Background

Attitudes toward Marine Wildlife Survey

Attitudes toward Marine Wildlife among Residents of Southern California's Urban Coastal Zone, USC Sea Grant publication USCSG-TR-01-2001, was written by Dr. Jennifer Wolch, University of Southern California, Los Angeles, CA.

A grant from the US Sea Grant Program supported the research, for which we are most grateful. Other participants in the research project included Marcie Griffith, Unna Lassiter, and Jin Zhang. Chris Kahle wrote and edited the on-line Highlights series. We appreciate the assistance of USC Sea Grant Program personnel in planning this on-line series, especially Phyllis Grifman, Associate Director, and Lyndell Whitley, Educational Program Coordinator.

The study consisted of a random telephone survey of 850 Los Angeles County residents over 18 years of age. The sample was designed to emulate the racial/ethnic composition of the county. The survey was translated into Spanish, Chinese, and Korean, and was administered by bilingual interviewers when necessary. Interviews were conducted Monday-Friday from 9:00am to 9:00pm and Saturday from 10:00am to 4:00pm. Respondents were each asked a series of 100 questions to probe attitudes, use, stance on policy issues, interactions and experiences, and knowledge involving marine wildlife and the coastal zone.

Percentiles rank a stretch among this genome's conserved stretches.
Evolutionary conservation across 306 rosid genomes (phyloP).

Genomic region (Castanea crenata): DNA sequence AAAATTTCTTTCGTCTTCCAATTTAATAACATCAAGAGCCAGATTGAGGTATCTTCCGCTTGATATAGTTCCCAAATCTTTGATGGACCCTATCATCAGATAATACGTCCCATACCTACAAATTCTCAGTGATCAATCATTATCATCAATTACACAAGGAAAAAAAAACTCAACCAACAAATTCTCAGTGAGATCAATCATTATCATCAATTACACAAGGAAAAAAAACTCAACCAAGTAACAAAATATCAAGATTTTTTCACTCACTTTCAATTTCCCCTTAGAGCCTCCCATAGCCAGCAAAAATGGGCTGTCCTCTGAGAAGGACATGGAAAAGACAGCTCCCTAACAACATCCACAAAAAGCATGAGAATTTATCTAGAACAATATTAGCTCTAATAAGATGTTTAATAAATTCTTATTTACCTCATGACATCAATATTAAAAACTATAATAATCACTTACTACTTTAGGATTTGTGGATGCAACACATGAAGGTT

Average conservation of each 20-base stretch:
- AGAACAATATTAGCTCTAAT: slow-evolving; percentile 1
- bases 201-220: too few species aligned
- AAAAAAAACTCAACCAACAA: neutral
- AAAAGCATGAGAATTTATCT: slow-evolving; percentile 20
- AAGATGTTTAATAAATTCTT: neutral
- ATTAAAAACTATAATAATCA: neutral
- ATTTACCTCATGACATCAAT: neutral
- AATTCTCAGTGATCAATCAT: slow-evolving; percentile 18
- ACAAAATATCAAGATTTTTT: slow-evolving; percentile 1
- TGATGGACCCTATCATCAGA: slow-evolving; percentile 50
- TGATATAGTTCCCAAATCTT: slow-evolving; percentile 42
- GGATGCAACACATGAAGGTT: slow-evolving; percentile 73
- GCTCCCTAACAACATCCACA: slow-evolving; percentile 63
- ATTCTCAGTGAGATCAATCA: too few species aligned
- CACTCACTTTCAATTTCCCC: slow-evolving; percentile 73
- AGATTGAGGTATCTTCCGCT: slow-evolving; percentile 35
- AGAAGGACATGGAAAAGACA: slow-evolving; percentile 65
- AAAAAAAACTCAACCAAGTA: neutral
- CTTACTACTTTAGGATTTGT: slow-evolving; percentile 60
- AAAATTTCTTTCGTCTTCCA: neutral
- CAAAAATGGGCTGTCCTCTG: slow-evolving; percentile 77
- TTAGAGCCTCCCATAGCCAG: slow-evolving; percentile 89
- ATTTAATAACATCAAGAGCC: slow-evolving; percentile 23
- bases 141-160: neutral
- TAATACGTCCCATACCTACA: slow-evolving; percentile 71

The group was 35% White, 35% Latino, 12% African American, and 10% Asian-Pacific Islander. Almost 60% were born in the U.S., with the largest share of immigrants being from Mexico (18%). Almost 40% of all respondents reported speaking a language other than English at home. Respondents were nearly equally divided in terms of sex, most were under age 45 (54%), and over 60% did not have children living at home.

The survey sample was somewhat split regarding socio-economic status. Although over half had completed at least some college, over 15% lacked a high school diploma and almost a quarter held only a high school degree. Not surprisingly, about 30% had household incomes over $50,000/year, while almost 20% had household incomes below $20,000/year.